From 1st October 2008, landlords are required to provide Energy Performance Certificates (EPCs) for their properties including HMOs.
This is a requirement of the Energy Performance of Buildings Regulations 2007 and means that landlords and tenants will have more information about how energy efficient their property is.
Which HMOs need an EPC?
There has been some confusion over how the regulations apply to HMOs, but guidance from Communities and Local Government is that landlords who have an HMO, with shared essential facilities(bathroom, shower, toilet and/ or kitchen) and who have individual tenancy agreements with their tenants do not need to provide an EPC unless they sell the house or let it as one whole dwelling, or convert it to self-contained units.
A mixed property with shared and self-contained units will require EPCs for the parts that are wholly self-contained.
Landlords of completely self-contained flats and those who let houses to a group of sharers (with one contract between all of the occupiers) do need to provide an EPC when they let to new tenants after 1st October 2008.
Update March 2010! – The Government is currently consulting on proposals to extend the requirements for EPCs in HMOs – see information at the bottom of this page.
What exactly is an EPC?
Each EPC has three parts:
- Energy Efficiency Rating – relating to the running costs of the property
- Environmental Impact Rating – relating to the carbon dioxide emissions from the property
- Recommendation report – information on what the landlord (or tenant) could do to improve the rating of the property although landlords are not obliged to act upon any of the recommendations.
We are used to seeing energy efficiency ratings on household appliances such as fridges, freezers and washing machines. The Domestic EPC uses the same A-G rating system where an ‘A’ rating is the most energy efficient and ‘G’ is the least energy efficient.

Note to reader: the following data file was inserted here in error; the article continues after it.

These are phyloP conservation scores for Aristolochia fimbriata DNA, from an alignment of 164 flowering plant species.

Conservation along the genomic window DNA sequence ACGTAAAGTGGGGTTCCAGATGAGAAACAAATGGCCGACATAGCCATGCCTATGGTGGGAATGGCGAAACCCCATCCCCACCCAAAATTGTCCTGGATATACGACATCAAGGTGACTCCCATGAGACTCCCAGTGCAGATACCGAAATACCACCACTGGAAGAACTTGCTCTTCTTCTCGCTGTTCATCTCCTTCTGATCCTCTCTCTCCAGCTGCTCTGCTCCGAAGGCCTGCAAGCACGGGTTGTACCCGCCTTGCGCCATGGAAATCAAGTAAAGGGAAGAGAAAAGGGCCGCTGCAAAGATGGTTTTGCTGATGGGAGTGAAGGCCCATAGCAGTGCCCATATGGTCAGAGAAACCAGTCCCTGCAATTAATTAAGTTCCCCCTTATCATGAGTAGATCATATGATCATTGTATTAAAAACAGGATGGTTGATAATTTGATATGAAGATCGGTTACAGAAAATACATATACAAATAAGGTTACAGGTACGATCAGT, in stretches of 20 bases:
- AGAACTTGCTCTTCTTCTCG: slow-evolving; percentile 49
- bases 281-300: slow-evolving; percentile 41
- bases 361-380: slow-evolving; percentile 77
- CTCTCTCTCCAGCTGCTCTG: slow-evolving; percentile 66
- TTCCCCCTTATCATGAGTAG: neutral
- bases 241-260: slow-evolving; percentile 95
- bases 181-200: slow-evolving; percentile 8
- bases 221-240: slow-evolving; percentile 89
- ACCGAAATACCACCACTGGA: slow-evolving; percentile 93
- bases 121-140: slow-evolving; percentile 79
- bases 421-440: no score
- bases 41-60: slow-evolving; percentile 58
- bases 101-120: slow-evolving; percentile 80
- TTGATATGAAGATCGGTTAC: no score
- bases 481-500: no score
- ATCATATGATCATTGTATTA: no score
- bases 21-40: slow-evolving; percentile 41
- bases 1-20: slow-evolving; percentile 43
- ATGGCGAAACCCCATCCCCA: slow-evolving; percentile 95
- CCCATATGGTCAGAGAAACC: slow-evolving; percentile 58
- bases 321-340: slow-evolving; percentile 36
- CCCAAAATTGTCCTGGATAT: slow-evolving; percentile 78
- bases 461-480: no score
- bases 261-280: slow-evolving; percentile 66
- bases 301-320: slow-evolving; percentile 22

The average property, at the moment is ‘D’ rated.
The Energy Performance Assessment involves an inspection of the whole property including any loft area and basements, inside and out, together with measurements of room sizes and photographs of key elements. For the most accurate assessment the following details will be required:
- Age of the property
- Model number of the central heating boiler (if any)
- Documentary evidence of any improvements to the property such as double glazing, wall or roof insulation
- Evidence of date and construction methods for extensions/conservatories/re-built areas of the property.
If this information is not available or if there is no access to parts of the property (e.g. the loft) the assessment can still be carried out, but assumptions may have to be made to allow an estimate of certain elements.
How long do EPCs last?
An EPC lasts for 10 years – a landlord don’t need to get a new one for each new let, the same one can be re-used. If changes are carried out to the property which may affect the energy performance such as an extension, loft conversion, installing extra installation, new double glazing etc, a new EPC may be commissioned.
A new EPC will be required if a building is converted to contain a different number of dwellings or units with one EPC needed for each self-contained unit.